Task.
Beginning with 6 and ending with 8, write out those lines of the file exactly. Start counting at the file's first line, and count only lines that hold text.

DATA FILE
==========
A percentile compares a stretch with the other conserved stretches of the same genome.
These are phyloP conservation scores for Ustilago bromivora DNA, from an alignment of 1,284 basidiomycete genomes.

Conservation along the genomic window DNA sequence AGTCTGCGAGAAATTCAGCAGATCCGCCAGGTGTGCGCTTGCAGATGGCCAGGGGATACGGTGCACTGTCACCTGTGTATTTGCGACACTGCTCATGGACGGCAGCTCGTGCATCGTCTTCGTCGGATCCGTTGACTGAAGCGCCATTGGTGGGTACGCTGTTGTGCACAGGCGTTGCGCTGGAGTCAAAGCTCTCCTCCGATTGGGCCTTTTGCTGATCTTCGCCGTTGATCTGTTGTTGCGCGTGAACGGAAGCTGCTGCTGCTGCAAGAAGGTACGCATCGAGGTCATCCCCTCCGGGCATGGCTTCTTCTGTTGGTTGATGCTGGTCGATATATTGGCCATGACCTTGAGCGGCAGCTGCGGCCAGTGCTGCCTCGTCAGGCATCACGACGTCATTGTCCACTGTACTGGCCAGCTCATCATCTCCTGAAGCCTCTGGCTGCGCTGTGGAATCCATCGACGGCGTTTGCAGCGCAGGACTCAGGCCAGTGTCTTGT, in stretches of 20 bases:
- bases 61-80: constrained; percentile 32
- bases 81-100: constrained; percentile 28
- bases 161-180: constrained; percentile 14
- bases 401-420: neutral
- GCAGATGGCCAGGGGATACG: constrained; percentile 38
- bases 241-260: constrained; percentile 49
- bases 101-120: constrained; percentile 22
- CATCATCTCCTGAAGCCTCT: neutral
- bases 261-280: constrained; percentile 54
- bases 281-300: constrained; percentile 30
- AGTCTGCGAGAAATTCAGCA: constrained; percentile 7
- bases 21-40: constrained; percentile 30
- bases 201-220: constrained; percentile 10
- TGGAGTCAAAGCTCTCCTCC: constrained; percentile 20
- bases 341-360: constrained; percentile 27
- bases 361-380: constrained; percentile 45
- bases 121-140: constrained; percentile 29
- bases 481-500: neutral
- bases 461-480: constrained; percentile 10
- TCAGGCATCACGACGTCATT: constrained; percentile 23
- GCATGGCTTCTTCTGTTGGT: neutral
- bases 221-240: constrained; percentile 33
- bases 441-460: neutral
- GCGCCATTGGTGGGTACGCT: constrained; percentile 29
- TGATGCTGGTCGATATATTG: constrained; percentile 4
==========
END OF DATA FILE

- bases 161-180: constrained; percentile 14
- bases 401-420: neutral
- GCAGATGGCCAGGGGATACG: constrained; percentile 38